|Also called||French National Day
The Fourteenth of July
|Significance||Commemorates the beginning of the French Revolution with the Storming of the Bastille on 14 July 1789, and the unity of the French people at the Fête de la Fédération on 14 July 1790|
|Celebrations||Military parades, fireworks, concerts, balls|
|Next time||14 July 2016|
Bastille Day is the name given in English-speaking countries to the French National Day, which is celebrated on 14 July each year. In France, it is formally called La Fête nationale (French pronunciation: [la fɛːt nasjɔˈnal]; The National Celebration) and commonly Le quatorze juillet (French pronunciation: [lə.katɔʁz.ʒɥiˈjɛ]; the fourteenth of July).
The French National Day commemorates the Storming of the Bastille on 14 July 1789, which was the culmination in Paris of a violent revolution that had begun two days earlier, as well as the Fête de la Fédération which celebrated the unity of the French people on 14 July 1790. Celebrations are held throughout France. The oldest and largest regular military parade in Europe is held on the morning of 14 July, on the Champs-Élysées in Paris in front of the President of the Republic, along with other French officials and foreign guests.
Storming of the Bastille
On 19 May 1789, Louis XVI convened the Estates-General to hear their grievances. The deputies of the Third Estate, representing the common people (the two others were the (Catholic) clergy and the nobility), decided to break away and form a National Assembly [the Third Estate took the Tennis Court Oath, swearing not to separate until a constitution had been established]. They were gradually joined by delegates of the other estates; Louis XVI started to recognize their validity on 27 June. The assembly renamed itself the National Constituent Assembly on 9 July, and began to function as a legislature and to draft a constitution.
In the wake of the dismissal of Jacques Necker (the finance minister, who was sympathetic to the Third Estate) on 11 July, the people of Paris, fearful that they and their representatives would be attacked by the royal army, and seeking to gain ammunition and gunpowder for the general populace, stormed the Bastille, a fortress-prison in Paris which had often held people jailed on the basis of lettres de cachet, arbitrary royal indictments that could not be appealed. Besides holding a large cache of ammunition and gunpowder, the Bastille had been known for holding political prisoners whose writings had displeased the royal government, and was thus a symbol of the absolutism of the monarchy. As it happened, at the time of the attack in July 1789 there were only seven inmates, none of great political significance.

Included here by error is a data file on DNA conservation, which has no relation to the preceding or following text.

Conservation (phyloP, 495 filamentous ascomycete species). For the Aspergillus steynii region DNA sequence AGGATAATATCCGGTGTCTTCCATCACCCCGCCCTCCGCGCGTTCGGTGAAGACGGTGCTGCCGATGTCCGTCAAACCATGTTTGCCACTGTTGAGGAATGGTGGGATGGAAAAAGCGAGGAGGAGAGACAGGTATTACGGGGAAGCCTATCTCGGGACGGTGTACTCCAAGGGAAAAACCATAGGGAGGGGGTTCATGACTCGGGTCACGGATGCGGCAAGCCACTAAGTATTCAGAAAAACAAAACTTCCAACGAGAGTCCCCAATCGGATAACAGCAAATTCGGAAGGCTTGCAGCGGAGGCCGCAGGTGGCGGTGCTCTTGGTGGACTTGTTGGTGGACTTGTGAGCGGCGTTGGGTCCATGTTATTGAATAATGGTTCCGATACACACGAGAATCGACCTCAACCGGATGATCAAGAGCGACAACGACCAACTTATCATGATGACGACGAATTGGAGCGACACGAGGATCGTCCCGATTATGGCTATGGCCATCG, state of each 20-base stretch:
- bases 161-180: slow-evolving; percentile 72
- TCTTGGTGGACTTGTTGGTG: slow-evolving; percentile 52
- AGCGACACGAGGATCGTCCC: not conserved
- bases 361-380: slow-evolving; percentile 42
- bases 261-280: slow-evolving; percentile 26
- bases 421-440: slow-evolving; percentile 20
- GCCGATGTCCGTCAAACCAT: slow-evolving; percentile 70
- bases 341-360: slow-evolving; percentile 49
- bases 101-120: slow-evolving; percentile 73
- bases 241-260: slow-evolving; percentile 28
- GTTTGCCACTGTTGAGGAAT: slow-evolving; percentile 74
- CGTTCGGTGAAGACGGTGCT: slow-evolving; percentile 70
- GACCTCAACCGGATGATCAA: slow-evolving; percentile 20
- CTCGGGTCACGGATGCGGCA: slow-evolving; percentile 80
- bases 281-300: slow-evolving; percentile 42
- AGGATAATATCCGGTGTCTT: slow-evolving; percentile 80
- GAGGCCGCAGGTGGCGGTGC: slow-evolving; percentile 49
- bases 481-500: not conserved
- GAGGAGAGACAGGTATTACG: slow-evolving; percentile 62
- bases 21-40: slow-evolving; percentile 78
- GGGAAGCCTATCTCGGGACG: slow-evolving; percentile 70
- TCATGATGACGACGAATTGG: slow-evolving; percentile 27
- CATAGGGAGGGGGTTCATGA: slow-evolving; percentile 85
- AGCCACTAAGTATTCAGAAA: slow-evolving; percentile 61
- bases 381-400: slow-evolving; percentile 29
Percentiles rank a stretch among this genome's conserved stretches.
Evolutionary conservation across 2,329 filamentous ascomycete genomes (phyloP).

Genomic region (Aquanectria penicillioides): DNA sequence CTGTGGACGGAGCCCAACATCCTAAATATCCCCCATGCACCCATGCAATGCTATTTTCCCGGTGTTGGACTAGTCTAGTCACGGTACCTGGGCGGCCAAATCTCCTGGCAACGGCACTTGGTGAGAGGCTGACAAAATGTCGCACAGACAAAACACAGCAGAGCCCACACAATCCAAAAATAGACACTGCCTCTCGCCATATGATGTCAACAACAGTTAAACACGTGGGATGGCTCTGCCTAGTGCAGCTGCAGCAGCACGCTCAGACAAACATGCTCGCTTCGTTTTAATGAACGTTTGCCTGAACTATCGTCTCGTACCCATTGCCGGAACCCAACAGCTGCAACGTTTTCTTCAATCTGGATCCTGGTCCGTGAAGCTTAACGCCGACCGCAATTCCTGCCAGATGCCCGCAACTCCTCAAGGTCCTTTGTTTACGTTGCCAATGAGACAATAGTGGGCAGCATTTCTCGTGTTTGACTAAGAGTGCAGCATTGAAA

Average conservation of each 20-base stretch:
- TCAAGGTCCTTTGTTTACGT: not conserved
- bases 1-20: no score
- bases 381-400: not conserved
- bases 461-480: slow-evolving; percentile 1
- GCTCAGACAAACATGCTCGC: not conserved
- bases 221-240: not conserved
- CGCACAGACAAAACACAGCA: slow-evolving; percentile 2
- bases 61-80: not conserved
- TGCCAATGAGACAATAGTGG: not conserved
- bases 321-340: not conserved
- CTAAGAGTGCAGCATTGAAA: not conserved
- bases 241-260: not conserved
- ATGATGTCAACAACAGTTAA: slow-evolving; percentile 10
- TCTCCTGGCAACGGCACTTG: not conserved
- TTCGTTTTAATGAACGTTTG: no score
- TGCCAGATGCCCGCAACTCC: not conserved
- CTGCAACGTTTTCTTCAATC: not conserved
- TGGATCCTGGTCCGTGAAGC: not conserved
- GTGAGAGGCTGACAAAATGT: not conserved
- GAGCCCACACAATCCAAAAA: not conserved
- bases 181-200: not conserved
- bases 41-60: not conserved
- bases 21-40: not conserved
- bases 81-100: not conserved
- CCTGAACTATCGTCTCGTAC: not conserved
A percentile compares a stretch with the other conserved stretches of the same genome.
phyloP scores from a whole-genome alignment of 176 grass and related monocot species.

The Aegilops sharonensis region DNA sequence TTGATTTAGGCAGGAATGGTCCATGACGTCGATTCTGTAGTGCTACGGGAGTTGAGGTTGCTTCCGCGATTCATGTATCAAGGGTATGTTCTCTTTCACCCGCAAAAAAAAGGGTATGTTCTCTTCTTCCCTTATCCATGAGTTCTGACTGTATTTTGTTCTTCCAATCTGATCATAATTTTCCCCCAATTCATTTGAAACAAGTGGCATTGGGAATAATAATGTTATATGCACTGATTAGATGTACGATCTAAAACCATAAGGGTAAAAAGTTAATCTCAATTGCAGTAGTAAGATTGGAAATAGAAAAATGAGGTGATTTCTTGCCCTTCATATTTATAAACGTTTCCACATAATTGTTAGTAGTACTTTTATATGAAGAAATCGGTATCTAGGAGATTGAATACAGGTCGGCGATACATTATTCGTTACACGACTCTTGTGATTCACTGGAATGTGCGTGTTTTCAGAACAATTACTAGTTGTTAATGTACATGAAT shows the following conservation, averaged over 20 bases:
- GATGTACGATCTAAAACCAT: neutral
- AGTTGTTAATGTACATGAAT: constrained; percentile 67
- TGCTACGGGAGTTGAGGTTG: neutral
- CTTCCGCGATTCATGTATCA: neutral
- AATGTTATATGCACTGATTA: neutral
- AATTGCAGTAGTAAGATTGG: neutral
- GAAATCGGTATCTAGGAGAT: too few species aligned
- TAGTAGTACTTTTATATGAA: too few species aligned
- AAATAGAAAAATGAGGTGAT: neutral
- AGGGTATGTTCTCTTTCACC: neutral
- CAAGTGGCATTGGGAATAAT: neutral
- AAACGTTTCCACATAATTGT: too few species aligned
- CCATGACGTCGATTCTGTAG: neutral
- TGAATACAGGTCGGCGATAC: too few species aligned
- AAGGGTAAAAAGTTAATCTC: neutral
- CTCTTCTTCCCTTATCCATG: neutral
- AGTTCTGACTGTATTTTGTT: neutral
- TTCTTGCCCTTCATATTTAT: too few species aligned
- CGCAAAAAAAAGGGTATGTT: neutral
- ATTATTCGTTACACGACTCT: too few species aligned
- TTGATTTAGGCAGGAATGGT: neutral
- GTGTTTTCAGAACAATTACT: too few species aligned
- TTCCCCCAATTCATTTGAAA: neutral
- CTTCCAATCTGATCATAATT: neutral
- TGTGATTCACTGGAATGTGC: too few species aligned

When the crowd—eventually reinforced by mutinous Gardes Françaises—proved a fair match for the fort's defenders, Governor de Launay, the commander of the Bastille, capitulated and opened the gates to avoid a mutual massacre. However, possibly because of a misunderstanding, fighting resumed. Ninety-eight attackers and just one defender died in the actual fighting, but in the aftermath, de Launay and seven other defenders were killed, as was the 'prévôt des marchands' (roughly, mayor) Jacques de Flesselles.
Shortly after the storming of the Bastille, on 4 August, feudalism was abolished. On 26 August, the Declaration of the Rights of Man and of the Citizen was proclaimed.
Fête de la Fédération
The Fête de la Fédération on 14 July 1790 was a celebration of the unity of the French Nation during the French Revolution.The aim of this Celebration was to symbolize Peace one year after the Storming of the Bastille. The event took place on the Champ de Mars, which was at the time far outside Paris. The place had been transformed on a voluntary basis by the population of Paris itself, in what was recalled as the Journée des brouettes ("Wheelbarrow Day").